Saturday, August 18, 2012
Catholic School Scores Big Enrollment By Eliminating Supply Lists
They have one more thing that sets them apart from the rest: giddy parents.
"Oh my gosh, I can't tell you how happy that decision made me. I got down on my knees and started crying," gushed Mary Ellen Yubish, mother of 2nd grader Catherine. The decision she refers to? No classroom supply lists.
"We got a lot of flack last year," admitted Principal Sr. Elizabeth Tierney. "I believe the last straw was when we had parents fighting in the local Walmart over the last yellow 70 pg wide ruled spiral bound notebook. Or maybe it was when the prepackaged snacks were returned to parents if they had peanuts, gluten, salt, or air in them. Oh, honestly, it may have been the 3 page single spaced list itself. I knew I couldn't go through that again, really."
"It was nuts," said beaming St. Aggie dad Kevin Connor. "We have five kids and it took my wife three days last year to find all these items. I don't expect the teachers to shell out for this stuff, but something had to be done."
What was done was a return to common sense. The list, Sr. Tierney announced, would be a large notebook, a pen, a pencil, and $20 for glue and construction paper. Tuition would cover the chalk and markers. "And once they run out, its done. Put the marker caps on, kiddos. You're scratching in the sand if you don't," she said.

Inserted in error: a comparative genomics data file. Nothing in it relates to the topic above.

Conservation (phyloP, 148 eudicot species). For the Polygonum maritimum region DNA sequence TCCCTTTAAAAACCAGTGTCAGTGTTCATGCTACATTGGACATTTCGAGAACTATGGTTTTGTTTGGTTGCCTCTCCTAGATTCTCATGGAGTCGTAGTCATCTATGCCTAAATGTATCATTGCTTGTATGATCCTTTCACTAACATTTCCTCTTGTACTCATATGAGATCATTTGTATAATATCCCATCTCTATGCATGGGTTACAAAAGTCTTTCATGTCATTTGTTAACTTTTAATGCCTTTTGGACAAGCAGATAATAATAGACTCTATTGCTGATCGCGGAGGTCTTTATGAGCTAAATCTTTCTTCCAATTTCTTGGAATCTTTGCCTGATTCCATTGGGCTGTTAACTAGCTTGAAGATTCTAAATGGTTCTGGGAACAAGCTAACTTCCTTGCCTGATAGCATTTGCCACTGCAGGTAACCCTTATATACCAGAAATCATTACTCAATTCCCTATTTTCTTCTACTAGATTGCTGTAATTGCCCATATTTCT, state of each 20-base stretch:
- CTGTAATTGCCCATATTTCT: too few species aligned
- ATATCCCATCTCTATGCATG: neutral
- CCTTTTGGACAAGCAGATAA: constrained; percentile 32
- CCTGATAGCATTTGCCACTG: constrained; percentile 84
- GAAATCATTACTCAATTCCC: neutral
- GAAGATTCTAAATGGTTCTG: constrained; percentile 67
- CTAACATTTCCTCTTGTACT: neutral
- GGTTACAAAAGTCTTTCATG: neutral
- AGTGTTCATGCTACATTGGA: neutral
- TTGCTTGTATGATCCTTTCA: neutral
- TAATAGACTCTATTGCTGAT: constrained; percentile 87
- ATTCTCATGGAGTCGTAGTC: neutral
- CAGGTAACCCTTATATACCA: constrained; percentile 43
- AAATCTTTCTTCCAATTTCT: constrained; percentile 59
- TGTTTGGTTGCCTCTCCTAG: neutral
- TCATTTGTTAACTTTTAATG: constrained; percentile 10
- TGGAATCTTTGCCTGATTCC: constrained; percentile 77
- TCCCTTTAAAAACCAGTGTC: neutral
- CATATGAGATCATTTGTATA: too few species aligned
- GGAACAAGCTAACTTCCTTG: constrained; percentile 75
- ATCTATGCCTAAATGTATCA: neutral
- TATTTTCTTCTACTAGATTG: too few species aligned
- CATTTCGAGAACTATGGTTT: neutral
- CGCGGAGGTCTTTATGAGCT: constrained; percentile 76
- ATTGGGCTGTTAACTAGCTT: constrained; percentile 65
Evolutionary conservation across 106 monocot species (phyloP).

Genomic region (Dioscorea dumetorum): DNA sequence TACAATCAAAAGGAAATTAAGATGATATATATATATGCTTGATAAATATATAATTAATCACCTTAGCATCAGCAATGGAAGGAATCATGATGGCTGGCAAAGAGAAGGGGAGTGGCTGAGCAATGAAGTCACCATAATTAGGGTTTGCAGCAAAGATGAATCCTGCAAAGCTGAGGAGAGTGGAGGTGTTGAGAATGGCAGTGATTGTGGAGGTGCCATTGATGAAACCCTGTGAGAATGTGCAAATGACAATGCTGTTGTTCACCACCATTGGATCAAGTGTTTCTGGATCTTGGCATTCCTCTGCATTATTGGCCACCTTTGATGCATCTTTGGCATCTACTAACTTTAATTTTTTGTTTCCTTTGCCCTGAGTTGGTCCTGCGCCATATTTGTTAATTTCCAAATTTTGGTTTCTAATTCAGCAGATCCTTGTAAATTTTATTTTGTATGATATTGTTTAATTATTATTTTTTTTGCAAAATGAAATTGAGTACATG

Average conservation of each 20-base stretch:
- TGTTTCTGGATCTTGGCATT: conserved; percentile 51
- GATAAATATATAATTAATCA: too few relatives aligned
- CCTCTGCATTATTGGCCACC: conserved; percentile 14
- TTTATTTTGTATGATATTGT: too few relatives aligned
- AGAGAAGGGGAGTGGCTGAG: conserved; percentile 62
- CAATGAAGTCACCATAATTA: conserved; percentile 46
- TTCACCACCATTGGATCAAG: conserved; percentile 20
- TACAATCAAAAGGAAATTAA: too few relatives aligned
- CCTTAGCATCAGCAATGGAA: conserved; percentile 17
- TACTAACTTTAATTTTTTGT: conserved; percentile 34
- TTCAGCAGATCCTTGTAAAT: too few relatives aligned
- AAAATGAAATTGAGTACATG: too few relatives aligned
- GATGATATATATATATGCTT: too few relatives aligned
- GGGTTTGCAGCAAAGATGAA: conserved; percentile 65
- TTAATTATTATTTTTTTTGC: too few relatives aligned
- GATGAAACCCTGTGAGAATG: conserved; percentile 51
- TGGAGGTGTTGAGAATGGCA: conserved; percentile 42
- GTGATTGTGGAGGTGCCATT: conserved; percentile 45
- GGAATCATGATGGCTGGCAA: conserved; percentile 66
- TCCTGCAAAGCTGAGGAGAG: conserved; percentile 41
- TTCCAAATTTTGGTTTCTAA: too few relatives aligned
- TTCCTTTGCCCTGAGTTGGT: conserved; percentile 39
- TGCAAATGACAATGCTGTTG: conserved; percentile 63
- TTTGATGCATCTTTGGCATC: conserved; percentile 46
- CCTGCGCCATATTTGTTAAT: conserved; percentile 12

Sr. Tierney said the unexpected side effect is the increase in enrollment. "I had a woman come in here looking like she had been hit by a truck, but she said, no, she'd just been supply list shopping. She couldn't find pink erasers, and she saw it as a sign to register her kids in Catholics schools. She said they were all Zen Buddhists but would consider converting if we kept this policy in place," said Sr. Tierney. She mentioned enrollment had gone up by 26 students since July, a record.
Public schools superintendent Erica Busbee could not be found for comment, although an administrator who wished to remain anonymous quipped, "You wait--they will eventually remember what a fun community-building exercise supplies shopping is and they will come back in droves."